How far is too far with benefits that erase a life outside of work? How long is too long for hours to be worked simply because technology enables constant communication? Is a standard being set that requires all employees of all professions and industries to erase lines between work and life? I fear that being a work-a-holic will no longer be looked at as bad, but the norm. Where should the line be drawn?


Blogger spoehner said...

I think another interesting thing about this topic is that because the line is not drawn the same for everyone, there are different standards. For example, if you have one employee who works hard, gives 100% but only does so 40 hours a week because they have other obligations (kids, etc.) when another employee does all that but works 60 hours to get ahead and climb faster. Both give the same amount of effort, but one puts forth more time - should the other employee be punished? How could you even hold them to the same standard or evaluate them in the same way?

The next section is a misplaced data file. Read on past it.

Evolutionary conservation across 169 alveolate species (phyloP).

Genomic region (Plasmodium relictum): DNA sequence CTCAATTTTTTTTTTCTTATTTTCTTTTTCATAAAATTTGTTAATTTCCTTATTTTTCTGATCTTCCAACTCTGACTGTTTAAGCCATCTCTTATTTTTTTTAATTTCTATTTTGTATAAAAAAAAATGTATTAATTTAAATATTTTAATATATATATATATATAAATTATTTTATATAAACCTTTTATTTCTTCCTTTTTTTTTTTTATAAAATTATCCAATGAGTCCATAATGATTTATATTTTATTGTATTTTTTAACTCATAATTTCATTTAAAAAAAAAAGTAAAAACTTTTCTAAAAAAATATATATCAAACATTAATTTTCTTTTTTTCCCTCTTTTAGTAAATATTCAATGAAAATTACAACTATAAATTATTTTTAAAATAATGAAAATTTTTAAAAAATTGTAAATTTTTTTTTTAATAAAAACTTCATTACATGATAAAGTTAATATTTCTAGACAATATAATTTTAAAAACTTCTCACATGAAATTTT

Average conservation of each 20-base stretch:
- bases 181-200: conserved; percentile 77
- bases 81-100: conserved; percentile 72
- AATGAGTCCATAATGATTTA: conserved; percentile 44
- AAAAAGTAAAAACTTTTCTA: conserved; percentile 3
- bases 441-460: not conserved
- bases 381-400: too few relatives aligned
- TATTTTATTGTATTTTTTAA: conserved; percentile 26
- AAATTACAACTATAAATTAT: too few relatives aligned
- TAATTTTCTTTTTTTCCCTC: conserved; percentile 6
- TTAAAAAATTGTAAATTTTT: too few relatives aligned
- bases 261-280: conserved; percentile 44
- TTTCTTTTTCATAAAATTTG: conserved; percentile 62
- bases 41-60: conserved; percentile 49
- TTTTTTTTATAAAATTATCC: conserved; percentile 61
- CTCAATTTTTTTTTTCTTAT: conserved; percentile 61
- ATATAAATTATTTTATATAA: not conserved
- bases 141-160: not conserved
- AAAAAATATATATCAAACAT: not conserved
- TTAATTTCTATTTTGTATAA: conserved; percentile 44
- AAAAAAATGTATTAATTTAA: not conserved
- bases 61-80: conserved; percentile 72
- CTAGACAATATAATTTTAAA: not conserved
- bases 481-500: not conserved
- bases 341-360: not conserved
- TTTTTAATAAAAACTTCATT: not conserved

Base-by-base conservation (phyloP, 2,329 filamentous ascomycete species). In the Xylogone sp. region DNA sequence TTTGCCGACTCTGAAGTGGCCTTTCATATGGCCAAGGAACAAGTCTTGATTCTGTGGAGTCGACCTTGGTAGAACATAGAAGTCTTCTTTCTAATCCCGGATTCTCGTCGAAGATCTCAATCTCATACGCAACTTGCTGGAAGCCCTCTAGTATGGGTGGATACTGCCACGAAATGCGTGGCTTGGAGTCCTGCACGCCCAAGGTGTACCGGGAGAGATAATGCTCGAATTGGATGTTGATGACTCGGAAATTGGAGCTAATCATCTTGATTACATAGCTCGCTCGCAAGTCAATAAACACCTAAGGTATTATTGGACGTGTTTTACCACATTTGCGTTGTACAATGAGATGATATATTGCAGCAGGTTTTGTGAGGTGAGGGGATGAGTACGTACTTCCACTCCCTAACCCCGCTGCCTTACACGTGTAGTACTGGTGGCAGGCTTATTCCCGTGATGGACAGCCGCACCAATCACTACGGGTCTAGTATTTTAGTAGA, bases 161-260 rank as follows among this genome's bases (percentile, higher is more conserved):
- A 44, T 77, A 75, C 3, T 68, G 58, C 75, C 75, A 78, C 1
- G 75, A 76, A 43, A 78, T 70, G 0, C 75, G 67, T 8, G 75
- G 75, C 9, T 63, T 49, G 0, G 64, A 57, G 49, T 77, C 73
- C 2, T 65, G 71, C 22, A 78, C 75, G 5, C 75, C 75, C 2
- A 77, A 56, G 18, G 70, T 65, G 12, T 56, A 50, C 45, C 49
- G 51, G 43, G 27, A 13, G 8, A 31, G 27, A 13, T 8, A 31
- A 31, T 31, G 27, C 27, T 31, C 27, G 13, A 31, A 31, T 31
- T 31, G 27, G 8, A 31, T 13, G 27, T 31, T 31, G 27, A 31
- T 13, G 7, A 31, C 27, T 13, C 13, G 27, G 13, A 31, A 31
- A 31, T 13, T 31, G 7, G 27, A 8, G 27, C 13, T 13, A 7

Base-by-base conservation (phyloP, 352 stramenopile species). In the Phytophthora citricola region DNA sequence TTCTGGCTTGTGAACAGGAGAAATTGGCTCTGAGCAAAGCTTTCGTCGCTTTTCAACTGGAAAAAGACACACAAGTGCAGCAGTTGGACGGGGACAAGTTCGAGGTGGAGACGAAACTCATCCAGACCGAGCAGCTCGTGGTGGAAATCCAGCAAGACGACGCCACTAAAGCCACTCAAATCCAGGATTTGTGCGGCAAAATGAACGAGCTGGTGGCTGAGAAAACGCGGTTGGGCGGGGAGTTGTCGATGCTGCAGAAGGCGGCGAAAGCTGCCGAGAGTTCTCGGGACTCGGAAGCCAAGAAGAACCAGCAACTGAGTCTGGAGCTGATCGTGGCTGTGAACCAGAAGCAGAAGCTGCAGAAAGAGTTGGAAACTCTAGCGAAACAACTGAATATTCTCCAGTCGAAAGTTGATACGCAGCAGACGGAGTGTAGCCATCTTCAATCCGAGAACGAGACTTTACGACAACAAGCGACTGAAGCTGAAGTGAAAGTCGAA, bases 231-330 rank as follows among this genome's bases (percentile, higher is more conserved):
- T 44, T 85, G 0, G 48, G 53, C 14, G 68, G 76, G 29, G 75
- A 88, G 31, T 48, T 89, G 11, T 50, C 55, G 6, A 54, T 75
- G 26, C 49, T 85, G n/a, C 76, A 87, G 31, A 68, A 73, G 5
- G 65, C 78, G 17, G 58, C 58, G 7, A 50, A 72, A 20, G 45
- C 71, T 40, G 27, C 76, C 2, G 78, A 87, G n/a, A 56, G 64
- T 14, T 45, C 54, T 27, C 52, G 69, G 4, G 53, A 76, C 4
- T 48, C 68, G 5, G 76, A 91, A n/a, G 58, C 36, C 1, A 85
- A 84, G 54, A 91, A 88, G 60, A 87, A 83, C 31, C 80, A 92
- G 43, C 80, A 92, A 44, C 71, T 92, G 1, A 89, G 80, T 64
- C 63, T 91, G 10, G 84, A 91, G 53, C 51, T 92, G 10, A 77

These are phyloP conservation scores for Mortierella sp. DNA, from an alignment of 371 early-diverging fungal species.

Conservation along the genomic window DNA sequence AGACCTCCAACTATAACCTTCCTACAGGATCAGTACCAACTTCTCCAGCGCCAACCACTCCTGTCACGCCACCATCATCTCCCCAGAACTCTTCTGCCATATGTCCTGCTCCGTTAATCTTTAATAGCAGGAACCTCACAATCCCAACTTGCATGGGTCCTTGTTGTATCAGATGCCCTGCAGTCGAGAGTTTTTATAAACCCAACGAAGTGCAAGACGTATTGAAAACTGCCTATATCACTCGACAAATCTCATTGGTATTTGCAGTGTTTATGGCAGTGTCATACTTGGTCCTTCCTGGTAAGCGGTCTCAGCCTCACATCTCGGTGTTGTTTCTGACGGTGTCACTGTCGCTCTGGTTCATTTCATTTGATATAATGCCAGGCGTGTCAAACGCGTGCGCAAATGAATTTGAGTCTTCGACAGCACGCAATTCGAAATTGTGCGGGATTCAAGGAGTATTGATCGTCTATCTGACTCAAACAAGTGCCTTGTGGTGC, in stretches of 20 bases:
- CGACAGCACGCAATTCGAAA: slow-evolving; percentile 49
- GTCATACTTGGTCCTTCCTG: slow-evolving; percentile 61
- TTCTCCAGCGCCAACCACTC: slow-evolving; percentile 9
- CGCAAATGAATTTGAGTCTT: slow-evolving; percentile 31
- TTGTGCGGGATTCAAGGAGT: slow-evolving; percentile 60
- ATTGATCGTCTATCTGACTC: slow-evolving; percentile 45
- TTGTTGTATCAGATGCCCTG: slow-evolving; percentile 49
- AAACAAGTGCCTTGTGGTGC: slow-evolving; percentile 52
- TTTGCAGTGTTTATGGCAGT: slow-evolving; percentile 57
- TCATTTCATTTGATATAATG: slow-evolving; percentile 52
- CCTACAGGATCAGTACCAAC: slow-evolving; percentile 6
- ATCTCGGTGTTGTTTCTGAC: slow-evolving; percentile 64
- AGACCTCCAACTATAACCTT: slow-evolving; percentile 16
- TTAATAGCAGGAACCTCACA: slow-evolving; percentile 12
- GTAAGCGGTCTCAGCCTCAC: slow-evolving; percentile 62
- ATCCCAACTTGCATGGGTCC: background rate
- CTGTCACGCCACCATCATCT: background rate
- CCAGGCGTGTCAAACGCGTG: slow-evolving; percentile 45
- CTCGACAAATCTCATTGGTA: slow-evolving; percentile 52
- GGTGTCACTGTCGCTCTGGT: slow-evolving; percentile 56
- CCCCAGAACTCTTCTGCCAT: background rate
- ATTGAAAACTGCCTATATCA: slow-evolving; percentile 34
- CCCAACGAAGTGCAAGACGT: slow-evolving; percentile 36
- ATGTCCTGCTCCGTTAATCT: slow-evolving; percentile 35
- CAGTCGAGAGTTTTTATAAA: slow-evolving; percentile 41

I think this is why it is so important to urge companies to adopt paid vacation policies. As the group who presented the other day said, it can increase worker morale, and like in accounting or other jobs that handle money, vacations are mandatory as to make sure each employee is following the rules. But like that group pointed out, Americans do not have paid vacation and they don't have much unpaid vacation either, but they have the highest productivity rate which is why I think there's this push to keep workers at work, by providing them with such luxuries so that they don't work to live, they live to work.

11:49 PM  
Blogger Ashley said...